A digital portfolio (also known as e-folio) which facilitates users to collect and organize information, knowledge, experiences and/or material, for evidence and reflection of own or group work.

  • E-Portfolios can be created with web tool that allows organization of content in folders or pages, and may also provide space for repository. Tools can be general website design and development tools or e-portfolio dedicated tools.
  • They can be shared, collaborative spaces or individual spaces.
  • User(s) need to create an account to sign-in to the e-portfolio tool. If the e-portfolio is a group space, all users (editors) need to have owner (creator) access in order to contribute equally to the content. The initial creator invites group members as owners (editors).
  • Pages or folders (or units) are created based on how the content needs to be organized and presented (e.g. by stages of process, by theme, by competency)
  • Content can be in text and explanations, links to own work or other information, material that is uploaded in the e-portfolio repository.
  • Depending on the purpose, often e-portfolios contain personal and contact information of the user(s).
  • E-portfolios maybe publicly viewed (e.g. presentation of creative work) or be available to specific viewers (e.g. for assessment).
In education e-portfolios are mostly tools for students and can used in the following ways:
  • Alternative assessment and evaluation of performance in the form of a digital portfolio (e.g. collection of students’ work outcomes during the school year or for a particular project assignment).
  • Presentation of students’ competencies, and personal and academic progress (e.g. in a form of a curriculum vitae, or biographical space).
  • Presentation of ideas and efforts for developing an assignment, a product, a piece of work (e.g. collection of blueprints).
  • A ‘journal’ of personal or group experiences and reflections, organized in different themes or categories, during a course.
  • Collection and organization of content and materials (e.g. photos and images, videos, resources and literature, presentations, observations etc).
  • Critical discussion and reflections on particular questions and issues during coursework (e.g. critical analysis of literature, films, art pieces).
  • Personal coursework organization space (e.g. organization of course content, assignments, notes).
  • Work planning space organized in the various components of individual or group work.
  • Personal coursework organization space (e.g. organization of course content, assignments, notes).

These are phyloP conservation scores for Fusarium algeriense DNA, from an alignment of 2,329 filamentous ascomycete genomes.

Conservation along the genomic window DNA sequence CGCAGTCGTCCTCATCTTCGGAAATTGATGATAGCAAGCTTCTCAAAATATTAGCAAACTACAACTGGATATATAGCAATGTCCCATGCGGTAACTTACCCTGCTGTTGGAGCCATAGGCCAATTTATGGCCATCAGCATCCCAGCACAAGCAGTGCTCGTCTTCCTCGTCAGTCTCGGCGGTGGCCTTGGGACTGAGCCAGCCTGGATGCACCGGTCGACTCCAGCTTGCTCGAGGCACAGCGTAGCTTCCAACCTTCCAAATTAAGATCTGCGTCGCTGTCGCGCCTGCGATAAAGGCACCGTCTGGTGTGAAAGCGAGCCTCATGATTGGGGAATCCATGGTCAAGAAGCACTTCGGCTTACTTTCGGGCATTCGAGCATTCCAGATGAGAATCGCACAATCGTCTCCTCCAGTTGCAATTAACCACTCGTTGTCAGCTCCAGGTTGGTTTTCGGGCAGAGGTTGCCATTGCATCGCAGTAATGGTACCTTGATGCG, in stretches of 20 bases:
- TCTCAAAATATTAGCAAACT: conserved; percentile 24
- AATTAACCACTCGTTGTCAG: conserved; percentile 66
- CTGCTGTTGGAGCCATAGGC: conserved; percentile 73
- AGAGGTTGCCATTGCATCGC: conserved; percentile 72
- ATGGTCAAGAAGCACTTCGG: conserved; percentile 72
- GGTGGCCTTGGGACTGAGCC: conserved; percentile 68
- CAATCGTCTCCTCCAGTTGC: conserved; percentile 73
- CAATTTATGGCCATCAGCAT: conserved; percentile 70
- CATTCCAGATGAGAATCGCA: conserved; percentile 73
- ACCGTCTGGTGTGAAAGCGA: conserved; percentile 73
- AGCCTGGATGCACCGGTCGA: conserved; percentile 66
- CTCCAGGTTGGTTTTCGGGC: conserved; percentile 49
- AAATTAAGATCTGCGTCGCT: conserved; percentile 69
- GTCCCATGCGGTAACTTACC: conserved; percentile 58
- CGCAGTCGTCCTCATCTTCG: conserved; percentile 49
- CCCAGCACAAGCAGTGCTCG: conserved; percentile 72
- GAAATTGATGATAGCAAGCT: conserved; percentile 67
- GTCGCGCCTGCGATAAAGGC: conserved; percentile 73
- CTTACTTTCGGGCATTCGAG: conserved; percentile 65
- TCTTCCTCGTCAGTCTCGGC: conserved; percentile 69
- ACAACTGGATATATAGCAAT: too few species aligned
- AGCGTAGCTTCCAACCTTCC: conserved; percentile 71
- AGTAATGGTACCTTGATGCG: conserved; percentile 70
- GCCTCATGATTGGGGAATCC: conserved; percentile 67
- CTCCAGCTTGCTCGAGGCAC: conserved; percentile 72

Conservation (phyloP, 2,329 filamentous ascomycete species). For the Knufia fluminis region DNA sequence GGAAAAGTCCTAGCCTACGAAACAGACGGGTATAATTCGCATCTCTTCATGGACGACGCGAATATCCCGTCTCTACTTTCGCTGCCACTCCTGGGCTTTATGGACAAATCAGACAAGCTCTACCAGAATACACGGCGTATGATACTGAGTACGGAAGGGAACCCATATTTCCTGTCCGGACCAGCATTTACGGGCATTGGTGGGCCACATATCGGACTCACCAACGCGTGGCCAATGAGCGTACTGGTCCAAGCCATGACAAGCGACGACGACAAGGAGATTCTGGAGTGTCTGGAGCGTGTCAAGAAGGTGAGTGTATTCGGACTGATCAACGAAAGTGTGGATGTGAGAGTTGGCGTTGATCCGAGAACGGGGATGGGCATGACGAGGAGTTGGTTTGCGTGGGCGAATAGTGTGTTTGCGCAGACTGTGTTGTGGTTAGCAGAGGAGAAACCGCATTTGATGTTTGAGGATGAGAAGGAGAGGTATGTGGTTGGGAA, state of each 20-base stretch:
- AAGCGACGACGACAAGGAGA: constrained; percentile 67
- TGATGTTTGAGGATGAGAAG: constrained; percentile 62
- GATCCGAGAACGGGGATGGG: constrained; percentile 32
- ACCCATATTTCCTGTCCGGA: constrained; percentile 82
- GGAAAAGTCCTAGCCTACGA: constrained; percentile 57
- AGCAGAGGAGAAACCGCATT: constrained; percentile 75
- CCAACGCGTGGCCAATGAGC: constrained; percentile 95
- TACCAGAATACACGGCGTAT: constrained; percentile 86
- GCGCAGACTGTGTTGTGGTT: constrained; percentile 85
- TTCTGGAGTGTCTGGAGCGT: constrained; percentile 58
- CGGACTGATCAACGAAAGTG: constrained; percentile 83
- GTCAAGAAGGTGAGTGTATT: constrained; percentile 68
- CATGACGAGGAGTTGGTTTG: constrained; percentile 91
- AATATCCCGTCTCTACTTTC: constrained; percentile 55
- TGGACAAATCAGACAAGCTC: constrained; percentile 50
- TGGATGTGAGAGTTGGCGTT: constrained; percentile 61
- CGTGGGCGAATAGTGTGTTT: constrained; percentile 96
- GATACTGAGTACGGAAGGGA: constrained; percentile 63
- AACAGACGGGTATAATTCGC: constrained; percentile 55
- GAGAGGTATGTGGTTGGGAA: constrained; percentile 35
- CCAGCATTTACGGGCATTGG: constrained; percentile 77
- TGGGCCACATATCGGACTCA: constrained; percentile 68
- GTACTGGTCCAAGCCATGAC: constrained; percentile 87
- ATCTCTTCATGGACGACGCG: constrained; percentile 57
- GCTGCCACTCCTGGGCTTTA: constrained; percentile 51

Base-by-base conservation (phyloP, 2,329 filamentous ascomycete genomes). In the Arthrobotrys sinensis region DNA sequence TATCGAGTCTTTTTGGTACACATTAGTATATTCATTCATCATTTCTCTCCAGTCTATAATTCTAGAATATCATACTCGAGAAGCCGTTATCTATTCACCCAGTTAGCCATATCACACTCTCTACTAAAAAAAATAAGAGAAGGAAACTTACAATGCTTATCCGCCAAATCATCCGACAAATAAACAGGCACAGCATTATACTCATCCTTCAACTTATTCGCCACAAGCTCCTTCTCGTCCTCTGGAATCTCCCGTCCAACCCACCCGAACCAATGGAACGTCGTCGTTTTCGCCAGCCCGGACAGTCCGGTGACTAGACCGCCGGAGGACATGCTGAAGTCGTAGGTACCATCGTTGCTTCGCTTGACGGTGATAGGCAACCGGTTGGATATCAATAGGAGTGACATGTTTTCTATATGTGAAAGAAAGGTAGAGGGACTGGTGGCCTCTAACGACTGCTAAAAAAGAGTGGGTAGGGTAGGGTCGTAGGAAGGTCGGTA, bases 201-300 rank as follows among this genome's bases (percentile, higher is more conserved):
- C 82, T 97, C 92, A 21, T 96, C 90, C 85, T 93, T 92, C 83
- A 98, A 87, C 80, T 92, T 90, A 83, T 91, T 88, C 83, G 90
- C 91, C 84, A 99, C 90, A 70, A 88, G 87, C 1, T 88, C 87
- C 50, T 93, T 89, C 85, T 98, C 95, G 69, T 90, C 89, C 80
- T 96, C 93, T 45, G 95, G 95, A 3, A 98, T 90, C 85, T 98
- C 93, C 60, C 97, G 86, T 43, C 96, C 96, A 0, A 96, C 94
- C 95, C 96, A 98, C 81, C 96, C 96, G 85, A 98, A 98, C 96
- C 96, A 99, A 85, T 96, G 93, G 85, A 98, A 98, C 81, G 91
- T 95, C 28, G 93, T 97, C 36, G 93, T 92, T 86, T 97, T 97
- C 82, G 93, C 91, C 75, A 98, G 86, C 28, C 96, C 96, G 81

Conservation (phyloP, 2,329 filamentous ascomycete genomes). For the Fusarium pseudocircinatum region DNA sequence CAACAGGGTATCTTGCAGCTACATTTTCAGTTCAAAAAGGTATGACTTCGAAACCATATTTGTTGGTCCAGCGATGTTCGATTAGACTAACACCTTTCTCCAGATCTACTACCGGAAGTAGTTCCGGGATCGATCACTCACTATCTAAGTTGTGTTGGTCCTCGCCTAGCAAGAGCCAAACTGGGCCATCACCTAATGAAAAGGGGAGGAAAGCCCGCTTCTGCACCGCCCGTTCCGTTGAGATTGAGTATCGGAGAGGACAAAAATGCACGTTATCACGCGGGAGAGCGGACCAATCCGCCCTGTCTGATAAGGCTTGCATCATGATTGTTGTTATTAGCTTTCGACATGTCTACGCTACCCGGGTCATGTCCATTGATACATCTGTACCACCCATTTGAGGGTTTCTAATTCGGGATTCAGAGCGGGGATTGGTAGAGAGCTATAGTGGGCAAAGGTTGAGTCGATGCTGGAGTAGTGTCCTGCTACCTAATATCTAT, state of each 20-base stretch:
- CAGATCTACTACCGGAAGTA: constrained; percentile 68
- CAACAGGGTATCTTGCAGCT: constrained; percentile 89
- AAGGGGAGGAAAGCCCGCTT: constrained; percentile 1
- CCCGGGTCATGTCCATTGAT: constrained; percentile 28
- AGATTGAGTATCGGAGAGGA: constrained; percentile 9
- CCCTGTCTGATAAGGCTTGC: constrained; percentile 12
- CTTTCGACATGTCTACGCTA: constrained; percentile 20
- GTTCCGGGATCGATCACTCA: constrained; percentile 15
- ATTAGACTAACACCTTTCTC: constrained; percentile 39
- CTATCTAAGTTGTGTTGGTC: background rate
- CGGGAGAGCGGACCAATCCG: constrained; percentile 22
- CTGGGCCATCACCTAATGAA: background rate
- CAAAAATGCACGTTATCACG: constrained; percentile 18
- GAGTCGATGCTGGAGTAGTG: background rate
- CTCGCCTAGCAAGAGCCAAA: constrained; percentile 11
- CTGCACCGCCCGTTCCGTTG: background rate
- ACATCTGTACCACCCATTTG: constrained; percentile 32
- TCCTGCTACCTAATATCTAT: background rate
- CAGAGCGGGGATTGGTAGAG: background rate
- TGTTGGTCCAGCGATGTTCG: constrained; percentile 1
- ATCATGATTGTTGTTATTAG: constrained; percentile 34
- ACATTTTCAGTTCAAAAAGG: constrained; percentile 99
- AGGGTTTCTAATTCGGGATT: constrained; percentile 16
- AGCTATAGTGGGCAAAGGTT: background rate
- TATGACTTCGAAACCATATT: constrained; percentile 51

• Record, track and present group work and/or project work (e.g. presentation of the group, sharing ideas, reflecting and working towards the final product/assignment).
  • Present own work for peer review and feedback.
  • Record and track development of within a course, program, project.
In order to provide users (students) access to e-portfolios and use them effectively one needs to consider the following:
  • 1. Identify the best tool for the purpose of the portfolio. One of the easiest ways is to either use a cloud (e.g. a shared spaces such as GoogleDrive, OneDrive, Dropbox) or a website development tool (e.g. Google Sites or Sway).
  • 2. Help students create their own account for accessing the tool (for educational purposes it is best to use the school email accounts and credentials).
  • 3. If this is going to be a group e-portfolio, help students to invite their group members as contributors/owners/editors.
  • 4. Each e-portfolio has a URL (link) that can be either public for viewing or allow view only by particular people (e.g. educator and/or classmates). In either case some pages may allow comments. Make sure that comments are reviewed by the owner before published.
  • 5. Help students to organize the structure of their e-portfolio (in folders or pages) according to the purpose of the e-portfolio [e.g. for recording group work for a project a structure could be: (a) the Project (title, aims etc), (b) the group (information about the group members) (c) ideas and brainstorming (collection of ideas, material etc for the project) (d) decision making (recording and supporting final group decisions) and (e) final product of the project].
  • 6. Let students know what you expect and how students’ work will be evaluated (perhaps design a rubric).
  • 7. E-portfolio is often a work in progress, so monitor and guide students throughout its development.
  • 8. For students with disabilities take a look at the accessibility features of the blog tool, as well as the design of individual blogs, to fulfil basic accessibility principles. Most tools do allow some level of accessibility. For basic accessibility principles and more information please consult our Basic Accessibility Guidelines.
Mutual feedback in e-portfolio assessment: an approach tothe netfolio system.
Barbera, E.(2009) - British Journal of Educational Technology, 40(2), 342–357
Introducing e-portfolio use to primary school pupils: Response, benefits and challenges.
Theodosiadou, D., & Konstantinidis, A.(2015) - Journal of Information Technology Education: Innovations in Practice, 14, 17-38
The Functions and Benefits of the ePortfolio in Craft Education at the Primary Level.
Saarinen, A., Seitamaa-Hakkarainen, P. Hakkarainen, K.(2017) - Design and Technology Education: An International Journal, 21(3), 29-40
Digital Ethics and the Use of ePortfolio: A Scoping Review of the Literature.
Wilson, C.B., Slade, Ch., Kirby, M., Downer, T., Fisher, M.B., & Nuessler, Sh.(2018) - International Journal of ePortfolio, 8(2), 115-125